Last night, as we lay in bed debriefing of the day, Shirin breathed with fatigue, "the last year has been a blur. I feel like I've lost a whole year. The only fun times I remember are our trip to Monterey and the Story Seminar."
"Where did the time go?"
"Time flew by."
These common phrases reveal a bigger problem. We live our lives at a blinding pace and do not build rest and reflection into the rhythm of our lives. Here are the problems with this way of living.
1. We miss the flavors. When we don't take time to savor all that happens in the course of a day or a week or a month, it's like eating without tasting. The flavors, colors, textures...the time, thought and preparation that went into a meal are all lost. When I was a university student and Phi Sig fraternity member, a bell would ring and 40 guys would thunder down the stairs, grab a seat and fill their plates as quickly as possible. The feeding frenzy would be over in 10 minutes. There was no tasting in that #7 Fraternity Row dining room at the University of Maryland.
Shirin and I spent 1993-2000 living in Massy, France, just south of Paris. One of the great gifts of those years in France was "la gastronomie." The art of enjoying a meal. I never became particularly skilled at the preparing part, but have ever since appreciated the receiving end of a gorgeous meal. No matter where I go, I am usually the last one to push back from the dinner table.
2. We dishonor God. When we gloss over his gifts, we dishonor the Giver. If every conversation, encounter, completed task, workout, sunrise, etc is a gift, we should be grateful for them. One of the most concrete forms of gratitude is remembering. Remember the 10th leper. Drew Sams told me that the word "remember" is used twice as much as the word "trust" and five times more than the word "believe" in Scripture. There is something to this. See what God has to say about this in Deuteronomy 8.
Three suggestions for remembering
Here are the ways that I try to be intentional about remembering. It's never too late to get started. I have become much more intentional in the last five years of my life (I am 52).
1. Remember the Sabbath. Keep it holy. God established it for his worship and our well-being. You need this more than you know. Don't fill this day with work or activity. Here's my typical Sunday. Saturday night is the night I usually get 8-9 hours sleep. Come Sunday morning, I sit in the green recliner in my office and review the week. It's the one morning we usually have a family breakfast together. We leave for Saddleback Church at 10:45 AM (we like not having a rushed morning). Everyone is on their own for lunch. I will read for several hours (the news, a book). Sometimes I nap, though I don't like it because I usually nap for two hours and it takes a big bite out of the day. We have family dinner together and then usually hang out in the evening.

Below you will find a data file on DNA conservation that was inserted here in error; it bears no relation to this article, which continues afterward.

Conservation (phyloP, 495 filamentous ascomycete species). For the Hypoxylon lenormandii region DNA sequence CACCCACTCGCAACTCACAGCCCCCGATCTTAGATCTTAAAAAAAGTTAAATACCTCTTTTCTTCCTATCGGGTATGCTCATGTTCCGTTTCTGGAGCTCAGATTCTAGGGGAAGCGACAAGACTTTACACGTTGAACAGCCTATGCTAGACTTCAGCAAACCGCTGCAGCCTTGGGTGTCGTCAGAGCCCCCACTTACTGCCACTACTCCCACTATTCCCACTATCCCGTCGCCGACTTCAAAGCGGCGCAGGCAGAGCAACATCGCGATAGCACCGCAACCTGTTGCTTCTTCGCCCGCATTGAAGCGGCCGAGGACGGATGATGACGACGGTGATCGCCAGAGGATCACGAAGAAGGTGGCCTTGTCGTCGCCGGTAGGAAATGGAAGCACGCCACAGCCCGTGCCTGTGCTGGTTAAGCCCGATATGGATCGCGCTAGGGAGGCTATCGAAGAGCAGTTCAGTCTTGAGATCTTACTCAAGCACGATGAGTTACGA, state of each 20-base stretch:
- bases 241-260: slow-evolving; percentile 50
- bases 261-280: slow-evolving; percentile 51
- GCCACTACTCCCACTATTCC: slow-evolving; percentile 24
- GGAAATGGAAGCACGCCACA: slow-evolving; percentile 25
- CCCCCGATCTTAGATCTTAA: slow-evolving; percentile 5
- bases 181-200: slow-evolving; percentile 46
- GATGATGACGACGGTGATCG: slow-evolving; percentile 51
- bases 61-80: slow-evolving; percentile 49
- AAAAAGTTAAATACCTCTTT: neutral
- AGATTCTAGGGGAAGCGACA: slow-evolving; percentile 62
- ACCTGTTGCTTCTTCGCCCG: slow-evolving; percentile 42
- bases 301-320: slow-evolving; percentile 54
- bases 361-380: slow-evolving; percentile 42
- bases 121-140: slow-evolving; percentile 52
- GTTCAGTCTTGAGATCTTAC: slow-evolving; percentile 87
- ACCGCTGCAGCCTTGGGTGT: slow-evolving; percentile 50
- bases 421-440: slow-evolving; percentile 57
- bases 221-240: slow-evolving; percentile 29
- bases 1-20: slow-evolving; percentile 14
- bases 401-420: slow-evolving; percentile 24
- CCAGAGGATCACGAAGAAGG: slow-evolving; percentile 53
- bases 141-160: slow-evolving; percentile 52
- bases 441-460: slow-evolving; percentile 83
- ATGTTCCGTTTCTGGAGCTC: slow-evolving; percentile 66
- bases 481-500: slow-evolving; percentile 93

2. Capture where you have been and what you have done. This could be a journal, a photo journal or keeping of artifacts. For me, the calendar is the best way to do this. I've never been able to do any kind of consistent journaling. But I have been a good time manager which means keeping a log of where my time went. I am a big fan of the calendar in the cloud. I use the calendar on my iPhone to not only plan my future but capture what I've done.
After an event, I will put in several words or remarks that will help distinguish that event from other events when I go back to remember (e.g. Tom Kang preached, his big ideas was "the days are long, but the years are short"). I do that as I go throughout the day. I will go back at the end of a week, month, or sometimes a year to review where I've been. This is the bulletproof answer to the timeless question "where did the time go?" This post explains in more detail how I do time travel.
3. Unplug. Take mini-sabbaths that last 3 to 5 minutes. Stop what you're doing, lift your eyes up, (or simply close them) and let your brain rest.
Remembering helps us read our own story. Knowing where we've been helps us better understand where God may be leading us. Remembering sets us apart from the rest of creation. We exercise our imago Dei when we choose to remember.